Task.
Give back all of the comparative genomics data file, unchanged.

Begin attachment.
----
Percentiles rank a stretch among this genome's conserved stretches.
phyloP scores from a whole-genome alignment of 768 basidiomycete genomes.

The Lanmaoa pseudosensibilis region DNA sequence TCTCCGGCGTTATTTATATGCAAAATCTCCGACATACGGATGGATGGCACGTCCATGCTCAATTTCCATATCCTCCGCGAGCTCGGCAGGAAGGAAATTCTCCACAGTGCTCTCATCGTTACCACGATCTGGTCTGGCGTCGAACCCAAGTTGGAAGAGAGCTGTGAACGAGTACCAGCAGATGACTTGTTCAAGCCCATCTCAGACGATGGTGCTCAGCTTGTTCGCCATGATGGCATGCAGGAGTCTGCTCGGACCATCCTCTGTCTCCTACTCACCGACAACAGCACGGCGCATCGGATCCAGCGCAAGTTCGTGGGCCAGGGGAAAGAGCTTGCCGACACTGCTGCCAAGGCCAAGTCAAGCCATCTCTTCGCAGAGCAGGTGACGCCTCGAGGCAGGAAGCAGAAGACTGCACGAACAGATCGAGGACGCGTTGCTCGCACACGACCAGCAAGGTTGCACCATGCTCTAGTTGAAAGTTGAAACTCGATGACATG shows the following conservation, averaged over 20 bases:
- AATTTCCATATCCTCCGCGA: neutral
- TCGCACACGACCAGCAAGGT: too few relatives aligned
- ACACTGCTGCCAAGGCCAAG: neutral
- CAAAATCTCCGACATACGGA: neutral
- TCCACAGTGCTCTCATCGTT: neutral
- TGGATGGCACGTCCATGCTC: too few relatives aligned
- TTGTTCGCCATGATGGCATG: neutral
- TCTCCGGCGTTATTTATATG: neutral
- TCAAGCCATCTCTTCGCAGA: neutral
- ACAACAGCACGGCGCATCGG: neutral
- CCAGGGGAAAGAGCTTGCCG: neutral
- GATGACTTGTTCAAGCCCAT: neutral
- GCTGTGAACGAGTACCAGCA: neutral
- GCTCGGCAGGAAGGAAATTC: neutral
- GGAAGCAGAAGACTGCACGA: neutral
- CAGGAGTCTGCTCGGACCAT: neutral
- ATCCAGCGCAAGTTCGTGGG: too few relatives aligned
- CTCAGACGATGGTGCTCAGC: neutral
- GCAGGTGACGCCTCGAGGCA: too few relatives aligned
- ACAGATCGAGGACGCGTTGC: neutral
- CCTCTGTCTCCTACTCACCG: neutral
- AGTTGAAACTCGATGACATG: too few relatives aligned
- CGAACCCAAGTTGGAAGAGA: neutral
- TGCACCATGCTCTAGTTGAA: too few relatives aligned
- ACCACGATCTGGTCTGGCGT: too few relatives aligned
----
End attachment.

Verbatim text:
Percentiles rank a stretch among this genome's conserved stretches.
phyloP scores from a whole-genome alignment of 768 basidiomycete genomes.

The Lanmaoa pseudosensibilis region DNA sequence TCTCCGGCGTTATTTATATGCAAAATCTCCGACATACGGATGGATGGCACGTCCATGCTCAATTTCCATATCCTCCGCGAGCTCGGCAGGAAGGAAATTCTCCACAGTGCTCTCATCGTTACCACGATCTGGTCTGGCGTCGAACCCAAGTTGGAAGAGAGCTGTGAACGAGTACCAGCAGATGACTTGTTCAAGCCCATCTCAGACGATGGTGCTCAGCTTGTTCGCCATGATGGCATGCAGGAGTCTGCTCGGACCATCCTCTGTCTCCTACTCACCGACAACAGCACGGCGCATCGGATCCAGCGCAAGTTCGTGGGCCAGGGGAAAGAGCTTGCCGACACTGCTGCCAAGGCCAAGTCAAGCCATCTCTTCGCAGAGCAGGTGACGCCTCGAGGCAGGAAGCAGAAGACTGCACGAACAGATCGAGGACGCGTTGCTCGCACACGACCAGCAAGGTTGCACCATGCTCTAGTTGAAAGTTGAAACTCGATGACATG shows the following conservation, averaged over 20 bases:
- AATTTCCATATCCTCCGCGA: neutral
- TCGCACACGACCAGCAAGGT: too few relatives aligned
- ACACTGCTGCCAAGGCCAAG: neutral
- CAAAATCTCCGACATACGGA: neutral
- TCCACAGTGCTCTCATCGTT: neutral
- TGGATGGCACGTCCATGCTC: too few relatives aligned
- TTGTTCGCCATGATGGCATG: neutral
- TCTCCGGCGTTATTTATATG: neutral
- TCAAGCCATCTCTTCGCAGA: neutral
- ACAACAGCACGGCGCATCGG: neutral
- CCAGGGGAAAGAGCTTGCCG: neutral
- GATGACTTGTTCAAGCCCAT: neutral
- GCTGTGAACGAGTACCAGCA: neutral
- GCTCGGCAGGAAGGAAATTC: neutral
- GGAAGCAGAAGACTGCACGA: neutral
- CAGGAGTCTGCTCGGACCAT: neutral
- ATCCAGCGCAAGTTCGTGGG: too few relatives aligned
- CTCAGACGATGGTGCTCAGC: neutral
- GCAGGTGACGCCTCGAGGCA: too few relatives aligned
- ACAGATCGAGGACGCGTTGC: neutral
- CCTCTGTCTCCTACTCACCG: neutral
- AGTTGAAACTCGATGACATG: too few relatives aligned
- CGAACCCAAGTTGGAAGAGA: neutral
- TGCACCATGCTCTAGTTGAA: too few relatives aligned
- ACCACGATCTGGTCTGGCGT: too few relatives aligned